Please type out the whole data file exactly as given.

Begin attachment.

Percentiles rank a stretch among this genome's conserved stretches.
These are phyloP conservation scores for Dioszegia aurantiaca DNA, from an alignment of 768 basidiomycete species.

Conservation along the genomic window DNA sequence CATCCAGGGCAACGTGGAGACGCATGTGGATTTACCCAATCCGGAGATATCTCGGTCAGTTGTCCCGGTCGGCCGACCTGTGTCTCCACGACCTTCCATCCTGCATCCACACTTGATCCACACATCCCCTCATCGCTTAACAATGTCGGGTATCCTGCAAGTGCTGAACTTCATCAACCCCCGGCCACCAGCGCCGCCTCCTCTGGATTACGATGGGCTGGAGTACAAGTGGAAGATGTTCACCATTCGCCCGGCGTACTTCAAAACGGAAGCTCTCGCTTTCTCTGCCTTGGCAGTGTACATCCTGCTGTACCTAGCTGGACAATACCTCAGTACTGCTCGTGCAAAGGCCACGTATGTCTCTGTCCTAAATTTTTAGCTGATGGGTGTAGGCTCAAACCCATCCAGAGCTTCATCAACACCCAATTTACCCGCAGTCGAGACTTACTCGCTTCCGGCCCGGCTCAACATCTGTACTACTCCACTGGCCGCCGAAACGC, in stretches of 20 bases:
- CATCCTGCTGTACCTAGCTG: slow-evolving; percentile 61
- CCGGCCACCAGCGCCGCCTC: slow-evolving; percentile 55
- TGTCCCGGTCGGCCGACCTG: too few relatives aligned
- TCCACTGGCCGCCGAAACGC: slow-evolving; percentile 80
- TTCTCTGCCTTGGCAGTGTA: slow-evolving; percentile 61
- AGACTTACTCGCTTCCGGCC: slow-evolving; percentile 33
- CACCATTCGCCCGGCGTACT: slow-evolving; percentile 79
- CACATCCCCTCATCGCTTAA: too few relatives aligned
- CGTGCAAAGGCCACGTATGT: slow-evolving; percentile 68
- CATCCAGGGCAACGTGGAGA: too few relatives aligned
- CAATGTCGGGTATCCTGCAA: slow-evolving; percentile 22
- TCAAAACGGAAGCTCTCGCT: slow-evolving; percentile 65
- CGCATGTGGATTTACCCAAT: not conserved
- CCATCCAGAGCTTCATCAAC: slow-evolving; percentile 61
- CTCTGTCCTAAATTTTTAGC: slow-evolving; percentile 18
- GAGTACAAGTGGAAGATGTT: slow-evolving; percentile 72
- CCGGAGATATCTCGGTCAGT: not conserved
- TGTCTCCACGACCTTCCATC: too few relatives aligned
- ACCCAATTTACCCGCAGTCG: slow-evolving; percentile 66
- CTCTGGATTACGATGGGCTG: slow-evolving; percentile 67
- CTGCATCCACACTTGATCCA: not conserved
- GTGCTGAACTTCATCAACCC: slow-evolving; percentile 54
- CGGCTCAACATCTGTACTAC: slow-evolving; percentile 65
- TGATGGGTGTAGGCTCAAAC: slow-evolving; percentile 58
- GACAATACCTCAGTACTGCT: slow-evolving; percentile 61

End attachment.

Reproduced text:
Percentiles rank a stretch among this genome's conserved stretches.
These are phyloP conservation scores for Dioszegia aurantiaca DNA, from an alignment of 768 basidiomycete species.

Conservation along the genomic window DNA sequence CATCCAGGGCAACGTGGAGACGCATGTGGATTTACCCAATCCGGAGATATCTCGGTCAGTTGTCCCGGTCGGCCGACCTGTGTCTCCACGACCTTCCATCCTGCATCCACACTTGATCCACACATCCCCTCATCGCTTAACAATGTCGGGTATCCTGCAAGTGCTGAACTTCATCAACCCCCGGCCACCAGCGCCGCCTCCTCTGGATTACGATGGGCTGGAGTACAAGTGGAAGATGTTCACCATTCGCCCGGCGTACTTCAAAACGGAAGCTCTCGCTTTCTCTGCCTTGGCAGTGTACATCCTGCTGTACCTAGCTGGACAATACCTCAGTACTGCTCGTGCAAAGGCCACGTATGTCTCTGTCCTAAATTTTTAGCTGATGGGTGTAGGCTCAAACCCATCCAGAGCTTCATCAACACCCAATTTACCCGCAGTCGAGACTTACTCGCTTCCGGCCCGGCTCAACATCTGTACTACTCCACTGGCCGCCGAAACGC, in stretches of 20 bases:
- CATCCTGCTGTACCTAGCTG: slow-evolving; percentile 61
- CCGGCCACCAGCGCCGCCTC: slow-evolving; percentile 55
- TGTCCCGGTCGGCCGACCTG: too few relatives aligned
- TCCACTGGCCGCCGAAACGC: slow-evolving; percentile 80
- TTCTCTGCCTTGGCAGTGTA: slow-evolving; percentile 61
- AGACTTACTCGCTTCCGGCC: slow-evolving; percentile 33
- CACCATTCGCCCGGCGTACT: slow-evolving; percentile 79
- CACATCCCCTCATCGCTTAA: too few relatives aligned
- CGTGCAAAGGCCACGTATGT: slow-evolving; percentile 68
- CATCCAGGGCAACGTGGAGA: too few relatives aligned
- CAATGTCGGGTATCCTGCAA: slow-evolving; percentile 22
- TCAAAACGGAAGCTCTCGCT: slow-evolving; percentile 65
- CGCATGTGGATTTACCCAAT: not conserved
- CCATCCAGAGCTTCATCAAC: slow-evolving; percentile 61
- CTCTGTCCTAAATTTTTAGC: slow-evolving; percentile 18
- GAGTACAAGTGGAAGATGTT: slow-evolving; percentile 72
- CCGGAGATATCTCGGTCAGT: not conserved
- TGTCTCCACGACCTTCCATC: too few relatives aligned
- ACCCAATTTACCCGCAGTCG: slow-evolving; percentile 66
- CTCTGGATTACGATGGGCTG: slow-evolving; percentile 67
- CTGCATCCACACTTGATCCA: not conserved
- GTGCTGAACTTCATCAACCC: slow-evolving; percentile 54
- CGGCTCAACATCTGTACTAC: slow-evolving; percentile 65
- TGATGGGTGTAGGCTCAAAC: slow-evolving; percentile 58
- GACAATACCTCAGTACTGCT: slow-evolving; percentile 61